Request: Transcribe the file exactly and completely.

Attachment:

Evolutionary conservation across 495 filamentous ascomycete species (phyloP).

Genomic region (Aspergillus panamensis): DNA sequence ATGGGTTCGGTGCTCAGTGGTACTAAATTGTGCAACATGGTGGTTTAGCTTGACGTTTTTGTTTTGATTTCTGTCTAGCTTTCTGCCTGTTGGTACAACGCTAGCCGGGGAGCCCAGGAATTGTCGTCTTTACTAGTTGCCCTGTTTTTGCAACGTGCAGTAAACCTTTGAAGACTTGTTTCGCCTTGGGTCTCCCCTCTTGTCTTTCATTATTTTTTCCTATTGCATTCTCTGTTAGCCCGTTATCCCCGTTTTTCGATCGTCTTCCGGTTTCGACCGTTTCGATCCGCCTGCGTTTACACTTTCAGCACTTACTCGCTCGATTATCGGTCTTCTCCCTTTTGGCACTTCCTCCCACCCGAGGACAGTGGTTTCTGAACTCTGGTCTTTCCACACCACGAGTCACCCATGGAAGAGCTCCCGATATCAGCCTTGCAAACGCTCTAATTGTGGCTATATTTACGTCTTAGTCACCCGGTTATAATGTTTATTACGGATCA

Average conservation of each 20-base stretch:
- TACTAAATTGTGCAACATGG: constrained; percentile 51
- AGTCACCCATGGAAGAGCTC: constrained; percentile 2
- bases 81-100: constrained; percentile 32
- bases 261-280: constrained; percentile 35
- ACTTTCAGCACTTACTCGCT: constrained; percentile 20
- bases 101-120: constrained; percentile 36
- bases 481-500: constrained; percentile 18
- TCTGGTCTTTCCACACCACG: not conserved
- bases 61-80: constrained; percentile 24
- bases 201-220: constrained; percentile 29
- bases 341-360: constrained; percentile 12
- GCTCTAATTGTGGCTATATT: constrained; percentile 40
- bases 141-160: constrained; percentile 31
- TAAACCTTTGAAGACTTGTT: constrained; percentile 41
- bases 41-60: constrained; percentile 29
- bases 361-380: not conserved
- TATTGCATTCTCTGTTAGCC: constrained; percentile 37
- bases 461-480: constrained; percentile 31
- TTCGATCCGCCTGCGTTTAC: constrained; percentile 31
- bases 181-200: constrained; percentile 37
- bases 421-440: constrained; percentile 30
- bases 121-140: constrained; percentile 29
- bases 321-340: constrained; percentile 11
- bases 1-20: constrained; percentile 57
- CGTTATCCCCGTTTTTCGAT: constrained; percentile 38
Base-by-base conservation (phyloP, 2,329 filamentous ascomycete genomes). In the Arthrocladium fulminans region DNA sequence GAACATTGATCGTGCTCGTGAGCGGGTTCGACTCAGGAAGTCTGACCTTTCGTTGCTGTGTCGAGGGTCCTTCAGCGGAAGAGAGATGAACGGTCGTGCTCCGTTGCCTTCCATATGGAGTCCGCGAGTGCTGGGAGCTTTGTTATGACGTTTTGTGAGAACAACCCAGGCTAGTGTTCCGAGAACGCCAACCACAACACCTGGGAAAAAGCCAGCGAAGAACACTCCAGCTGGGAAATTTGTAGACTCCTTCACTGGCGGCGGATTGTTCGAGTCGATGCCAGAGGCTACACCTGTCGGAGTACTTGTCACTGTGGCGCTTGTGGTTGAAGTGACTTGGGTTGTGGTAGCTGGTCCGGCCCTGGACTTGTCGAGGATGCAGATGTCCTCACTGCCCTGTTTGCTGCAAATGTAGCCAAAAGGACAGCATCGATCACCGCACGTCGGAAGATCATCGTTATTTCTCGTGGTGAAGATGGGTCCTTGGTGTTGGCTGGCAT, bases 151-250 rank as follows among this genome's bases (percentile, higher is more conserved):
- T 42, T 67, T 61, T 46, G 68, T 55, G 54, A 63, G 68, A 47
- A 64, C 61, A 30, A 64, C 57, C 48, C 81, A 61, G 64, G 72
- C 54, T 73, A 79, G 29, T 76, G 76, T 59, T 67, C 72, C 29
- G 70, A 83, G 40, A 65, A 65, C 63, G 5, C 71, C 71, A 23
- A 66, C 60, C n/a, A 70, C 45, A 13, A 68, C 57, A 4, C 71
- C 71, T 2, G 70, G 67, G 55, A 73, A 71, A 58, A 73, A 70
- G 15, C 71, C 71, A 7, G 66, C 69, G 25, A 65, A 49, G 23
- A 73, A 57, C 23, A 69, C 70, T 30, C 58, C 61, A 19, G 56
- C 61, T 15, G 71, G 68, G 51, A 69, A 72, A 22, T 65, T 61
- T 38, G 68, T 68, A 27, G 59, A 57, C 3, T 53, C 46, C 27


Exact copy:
Evolutionary conservation across 495 filamentous ascomycete species (phyloP).

Genomic region (Aspergillus panamensis): DNA sequence ATGGGTTCGGTGCTCAGTGGTACTAAATTGTGCAACATGGTGGTTTAGCTTGACGTTTTTGTTTTGATTTCTGTCTAGCTTTCTGCCTGTTGGTACAACGCTAGCCGGGGAGCCCAGGAATTGTCGTCTTTACTAGTTGCCCTGTTTTTGCAACGTGCAGTAAACCTTTGAAGACTTGTTTCGCCTTGGGTCTCCCCTCTTGTCTTTCATTATTTTTTCCTATTGCATTCTCTGTTAGCCCGTTATCCCCGTTTTTCGATCGTCTTCCGGTTTCGACCGTTTCGATCCGCCTGCGTTTACACTTTCAGCACTTACTCGCTCGATTATCGGTCTTCTCCCTTTTGGCACTTCCTCCCACCCGAGGACAGTGGTTTCTGAACTCTGGTCTTTCCACACCACGAGTCACCCATGGAAGAGCTCCCGATATCAGCCTTGCAAACGCTCTAATTGTGGCTATATTTACGTCTTAGTCACCCGGTTATAATGTTTATTACGGATCA

Average conservation of each 20-base stretch:
- TACTAAATTGTGCAACATGG: constrained; percentile 51
- AGTCACCCATGGAAGAGCTC: constrained; percentile 2
- bases 81-100: constrained; percentile 32
- bases 261-280: constrained; percentile 35
- ACTTTCAGCACTTACTCGCT: constrained; percentile 20
- bases 101-120: constrained; percentile 36
- bases 481-500: constrained; percentile 18
- TCTGGTCTTTCCACACCACG: not conserved
- bases 61-80: constrained; percentile 24
- bases 201-220: constrained; percentile 29
- bases 341-360: constrained; percentile 12
- GCTCTAATTGTGGCTATATT: constrained; percentile 40
- bases 141-160: constrained; percentile 31
- TAAACCTTTGAAGACTTGTT: constrained; percentile 41
- bases 41-60: constrained; percentile 29
- bases 361-380: not conserved
- TATTGCATTCTCTGTTAGCC: constrained; percentile 37
- bases 461-480: constrained; percentile 31
- TTCGATCCGCCTGCGTTTAC: constrained; percentile 31
- bases 181-200: constrained; percentile 37
- bases 421-440: constrained; percentile 30
- bases 121-140: constrained; percentile 29
- bases 321-340: constrained; percentile 11
- bases 1-20: constrained; percentile 57
- CGTTATCCCCGTTTTTCGAT: constrained; percentile 38
Base-by-base conservation (phyloP, 2,329 filamentous ascomycete genomes). In the Arthrocladium fulminans region DNA sequence GAACATTGATCGTGCTCGTGAGCGGGTTCGACTCAGGAAGTCTGACCTTTCGTTGCTGTGTCGAGGGTCCTTCAGCGGAAGAGAGATGAACGGTCGTGCTCCGTTGCCTTCCATATGGAGTCCGCGAGTGCTGGGAGCTTTGTTATGACGTTTTGTGAGAACAACCCAGGCTAGTGTTCCGAGAACGCCAACCACAACACCTGGGAAAAAGCCAGCGAAGAACACTCCAGCTGGGAAATTTGTAGACTCCTTCACTGGCGGCGGATTGTTCGAGTCGATGCCAGAGGCTACACCTGTCGGAGTACTTGTCACTGTGGCGCTTGTGGTTGAAGTGACTTGGGTTGTGGTAGCTGGTCCGGCCCTGGACTTGTCGAGGATGCAGATGTCCTCACTGCCCTGTTTGCTGCAAATGTAGCCAAAAGGACAGCATCGATCACCGCACGTCGGAAGATCATCGTTATTTCTCGTGGTGAAGATGGGTCCTTGGTGTTGGCTGGCAT, bases 151-250 rank as follows among this genome's bases (percentile, higher is more conserved):
- T 42, T 67, T 61, T 46, G 68, T 55, G 54, A 63, G 68, A 47
- A 64, C 61, A 30, A 64, C 57, C 48, C 81, A 61, G 64, G 72
- C 54, T 73, A 79, G 29, T 76, G 76, T 59, T 67, C 72, C 29
- G 70, A 83, G 40, A 65, A 65, C 63, G 5, C 71, C 71, A 23
- A 66, C 60, C n/a, A 70, C 45, A 13, A 68, C 57, A 4, C 71
- C 71, T 2, G 70, G 67, G 55, A 73, A 71, A 58, A 73, A 70
- G 15, C 71, C 71, A 7, G 66, C 69, G 25, A 65, A 49, G 23
- A 73, A 57, C 23, A 69, C 70, T 30, C 58, C 61, A 19, G 56
- C 61, T 15, G 71, G 68, G 51, A 69, A 72, A 22, T 65, T 61
- T 38, G 68, T 68, A 27, G 59, A 57, C 3, T 53, C 46, C 27